Health and Chronic Disease Category
Health & Chronic Disease – By the age of fifty most of us will be diagnosed with one or more chronic diseases for which we will be prescribed medication. Chronic diseases include heart disease, diabetes, breathing difficulties, cancer and other diseases treated by medication. How does one disease relate to another? Does the diagnosis of one disease result in another disease? Managing health and chronic disease becomes a part of our daily life. Learn helpful information to make the best of health and daily life.
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Research indicates that intelligence predicts mid-life biological aging.1 Low intelligence is associated not just with premature death, but also with a range of health conditions, beginning with obesity and the metabolic syndrome in the first half of the life course, followed by type 2 diabetes and heart disease in later life, and dementia in old age.(2)
Meditation, but not just any kind, has the potential to lower your blood pressure, increase your ability to learn and clear your mind. Transcendental meditation, a technique offered in the United States since 1959 has medically and statistically proven benefits to your health.
When I was a child, Valentine’s Day was a significant day. My mom purchased the small box of cards on which I would print the names of all of my classmates; especially the one boy who I hoped would like me. As I grew up, Valentine’s Day continued to have special meaning. Flowers would (or would not) show up in the workplace, dinners would (or would not) occur, I would (or would not) have a special person to acknowledge on this date. Then I began to realize that I didn’t really need this date to do something special for someone, or for myself. I could recognize myself or others anytime during the year.
Managing Urinary Tract Infections Interview with Martha Klay, RN,MSN,APRN– Podcast Time 28:34
Martha Klay is a clinician and owner of a private practice focusing on women’s health issues. In this interview with Pamela D. Wilson she discusses issues related to treatment and diagnosis of urinary tract infections as well as medications to treat this diagnosis.
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Research conducted by the Robert Wood Johnson Foundation in a report called Chronic Conditions: Making the Case for Ongoing Care (2002) reports that 33% of the chronically ill in America are not receiving information and services needed to successfully manage their illnesses.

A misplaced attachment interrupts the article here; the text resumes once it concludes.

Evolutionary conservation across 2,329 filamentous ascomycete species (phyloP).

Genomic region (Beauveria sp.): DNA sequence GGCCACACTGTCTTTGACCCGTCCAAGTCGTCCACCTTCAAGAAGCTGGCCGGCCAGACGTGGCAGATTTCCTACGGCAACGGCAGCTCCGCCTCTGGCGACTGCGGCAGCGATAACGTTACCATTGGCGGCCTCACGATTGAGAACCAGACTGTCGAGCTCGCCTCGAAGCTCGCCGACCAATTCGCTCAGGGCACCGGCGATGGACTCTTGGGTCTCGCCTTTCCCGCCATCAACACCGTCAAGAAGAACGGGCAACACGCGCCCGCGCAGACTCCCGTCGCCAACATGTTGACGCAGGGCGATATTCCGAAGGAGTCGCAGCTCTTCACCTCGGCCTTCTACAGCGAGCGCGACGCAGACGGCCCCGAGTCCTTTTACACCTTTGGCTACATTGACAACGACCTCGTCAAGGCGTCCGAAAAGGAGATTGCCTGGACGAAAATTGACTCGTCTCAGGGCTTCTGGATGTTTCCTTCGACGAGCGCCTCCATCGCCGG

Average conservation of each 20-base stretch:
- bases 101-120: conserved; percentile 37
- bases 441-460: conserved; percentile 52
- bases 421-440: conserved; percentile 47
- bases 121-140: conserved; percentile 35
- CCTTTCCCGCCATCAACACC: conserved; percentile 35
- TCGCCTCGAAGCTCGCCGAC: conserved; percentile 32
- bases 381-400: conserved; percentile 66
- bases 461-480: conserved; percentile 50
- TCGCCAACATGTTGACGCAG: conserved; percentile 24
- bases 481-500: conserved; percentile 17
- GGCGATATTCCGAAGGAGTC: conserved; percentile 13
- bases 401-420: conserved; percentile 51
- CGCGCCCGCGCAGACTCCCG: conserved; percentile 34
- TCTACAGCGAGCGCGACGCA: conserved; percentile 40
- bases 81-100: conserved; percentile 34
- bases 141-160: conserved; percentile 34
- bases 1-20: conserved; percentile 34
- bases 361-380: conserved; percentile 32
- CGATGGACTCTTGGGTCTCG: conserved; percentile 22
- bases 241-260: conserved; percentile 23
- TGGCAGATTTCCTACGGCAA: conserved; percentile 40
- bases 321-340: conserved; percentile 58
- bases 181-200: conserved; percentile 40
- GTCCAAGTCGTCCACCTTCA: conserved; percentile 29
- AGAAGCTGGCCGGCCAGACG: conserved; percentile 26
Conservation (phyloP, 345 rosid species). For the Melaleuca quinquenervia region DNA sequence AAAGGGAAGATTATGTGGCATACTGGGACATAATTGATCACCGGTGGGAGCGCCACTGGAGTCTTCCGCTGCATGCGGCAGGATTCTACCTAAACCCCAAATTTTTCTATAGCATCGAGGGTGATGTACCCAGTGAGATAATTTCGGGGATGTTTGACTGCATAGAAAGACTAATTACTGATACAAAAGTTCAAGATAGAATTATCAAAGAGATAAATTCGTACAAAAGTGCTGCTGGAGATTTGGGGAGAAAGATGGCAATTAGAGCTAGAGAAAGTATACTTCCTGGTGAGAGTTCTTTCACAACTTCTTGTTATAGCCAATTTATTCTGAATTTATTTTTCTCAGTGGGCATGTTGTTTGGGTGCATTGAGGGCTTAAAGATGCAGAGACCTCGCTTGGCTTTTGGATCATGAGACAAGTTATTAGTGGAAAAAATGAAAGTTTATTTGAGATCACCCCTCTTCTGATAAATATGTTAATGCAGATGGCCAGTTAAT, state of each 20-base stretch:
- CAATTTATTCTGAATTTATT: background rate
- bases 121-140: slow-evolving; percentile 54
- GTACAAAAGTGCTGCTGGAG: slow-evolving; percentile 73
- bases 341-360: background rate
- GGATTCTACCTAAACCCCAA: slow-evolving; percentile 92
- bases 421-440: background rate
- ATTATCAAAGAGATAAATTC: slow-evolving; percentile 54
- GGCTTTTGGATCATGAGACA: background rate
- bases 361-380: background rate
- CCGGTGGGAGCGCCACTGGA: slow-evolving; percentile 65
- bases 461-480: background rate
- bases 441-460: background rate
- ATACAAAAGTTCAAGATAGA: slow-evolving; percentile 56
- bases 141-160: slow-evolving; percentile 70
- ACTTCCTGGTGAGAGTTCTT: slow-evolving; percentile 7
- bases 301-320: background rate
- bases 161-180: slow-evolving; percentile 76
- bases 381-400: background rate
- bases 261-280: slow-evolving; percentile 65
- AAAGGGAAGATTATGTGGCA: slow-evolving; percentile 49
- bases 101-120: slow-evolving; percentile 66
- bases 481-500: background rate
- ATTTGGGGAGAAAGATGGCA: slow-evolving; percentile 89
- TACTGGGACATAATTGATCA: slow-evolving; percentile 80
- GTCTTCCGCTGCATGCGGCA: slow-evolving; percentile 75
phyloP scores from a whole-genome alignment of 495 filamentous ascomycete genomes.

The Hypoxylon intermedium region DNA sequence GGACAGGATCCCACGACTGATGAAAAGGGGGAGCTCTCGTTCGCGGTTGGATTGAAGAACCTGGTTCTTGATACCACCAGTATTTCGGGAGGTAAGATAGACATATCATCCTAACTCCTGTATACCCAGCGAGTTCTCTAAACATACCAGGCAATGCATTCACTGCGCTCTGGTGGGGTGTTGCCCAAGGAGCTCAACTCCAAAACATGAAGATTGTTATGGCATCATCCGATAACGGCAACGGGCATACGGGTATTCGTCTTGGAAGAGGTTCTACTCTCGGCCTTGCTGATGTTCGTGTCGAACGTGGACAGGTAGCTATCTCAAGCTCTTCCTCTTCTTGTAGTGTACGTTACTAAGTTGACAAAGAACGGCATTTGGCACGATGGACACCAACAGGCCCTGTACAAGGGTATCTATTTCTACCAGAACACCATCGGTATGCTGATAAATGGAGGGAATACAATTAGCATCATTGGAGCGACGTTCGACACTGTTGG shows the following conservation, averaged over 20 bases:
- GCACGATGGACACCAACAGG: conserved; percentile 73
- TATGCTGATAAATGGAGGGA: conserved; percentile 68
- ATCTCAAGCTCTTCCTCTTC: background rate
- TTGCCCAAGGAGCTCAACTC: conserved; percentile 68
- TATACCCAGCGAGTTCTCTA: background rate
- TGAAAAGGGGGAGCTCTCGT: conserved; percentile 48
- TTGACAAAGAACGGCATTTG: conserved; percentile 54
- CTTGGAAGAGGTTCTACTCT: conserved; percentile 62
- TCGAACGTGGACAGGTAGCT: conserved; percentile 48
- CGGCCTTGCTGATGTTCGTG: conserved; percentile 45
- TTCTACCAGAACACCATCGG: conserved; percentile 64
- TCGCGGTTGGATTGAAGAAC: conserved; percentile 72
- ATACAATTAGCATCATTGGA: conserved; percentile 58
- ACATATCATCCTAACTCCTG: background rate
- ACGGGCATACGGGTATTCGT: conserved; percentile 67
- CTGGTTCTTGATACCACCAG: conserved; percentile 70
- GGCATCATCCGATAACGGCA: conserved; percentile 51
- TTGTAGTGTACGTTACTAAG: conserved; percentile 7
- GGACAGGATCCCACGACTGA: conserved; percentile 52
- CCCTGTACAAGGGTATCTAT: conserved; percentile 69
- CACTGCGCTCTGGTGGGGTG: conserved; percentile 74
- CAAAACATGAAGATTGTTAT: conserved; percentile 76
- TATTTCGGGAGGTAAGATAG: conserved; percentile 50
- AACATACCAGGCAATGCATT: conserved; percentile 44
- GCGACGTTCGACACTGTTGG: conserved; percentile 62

Several months ago I met a married couple aged 97 and 95 and was amazed that they were still living at home and were fairly active. Most clients I meet who are this advanced in age have multiple chronic diseases and great difficulty with daily activities. This was not the case with Jim and Barbara. I met with them because they were beginning to wonder IF they should move from their home into a retirement community.
More than 35% of adults, age 65 and older, report limitations with basic activities of daily living such as bathing and dressing. Research completed relative to the skills of executive function, illustrated by the ability to plan, coordinate tasks, multi-task, recall, control inhibitions and make decisions, indicates that these skills are important in the ability to perform tasks that support independent living.1 Does cognitive decline, or a diagnosis of dementia, support a loss of independence, lower quality of life and difficulty completing activities of self-care? Does caring for an individual with dementia result in physical decline?
Urinary incontinence is common among older adults and represents a stressful and often embarrassing
situation resulting in increased isolation evidenced by fear of venturing out into the public due to the possibility of an accident. Older people are less likely than younger people to discuss incontinence with their doctor. Only about half of older people with incontinence seek help for their symptoms because they believe incontinence to be a normal part of aging. 1
Caregiving is more often than not an unexpected event. Many caregivers have a daily routine caring for a loved one. Some caregivers continue working; some stay at home to caregive. Most important is the caregiver’s ability for self-care including attending to healthcare and medical needs. Care-receiving is also an unexpected and unwelcome event; who wants to admit that he or she needs care?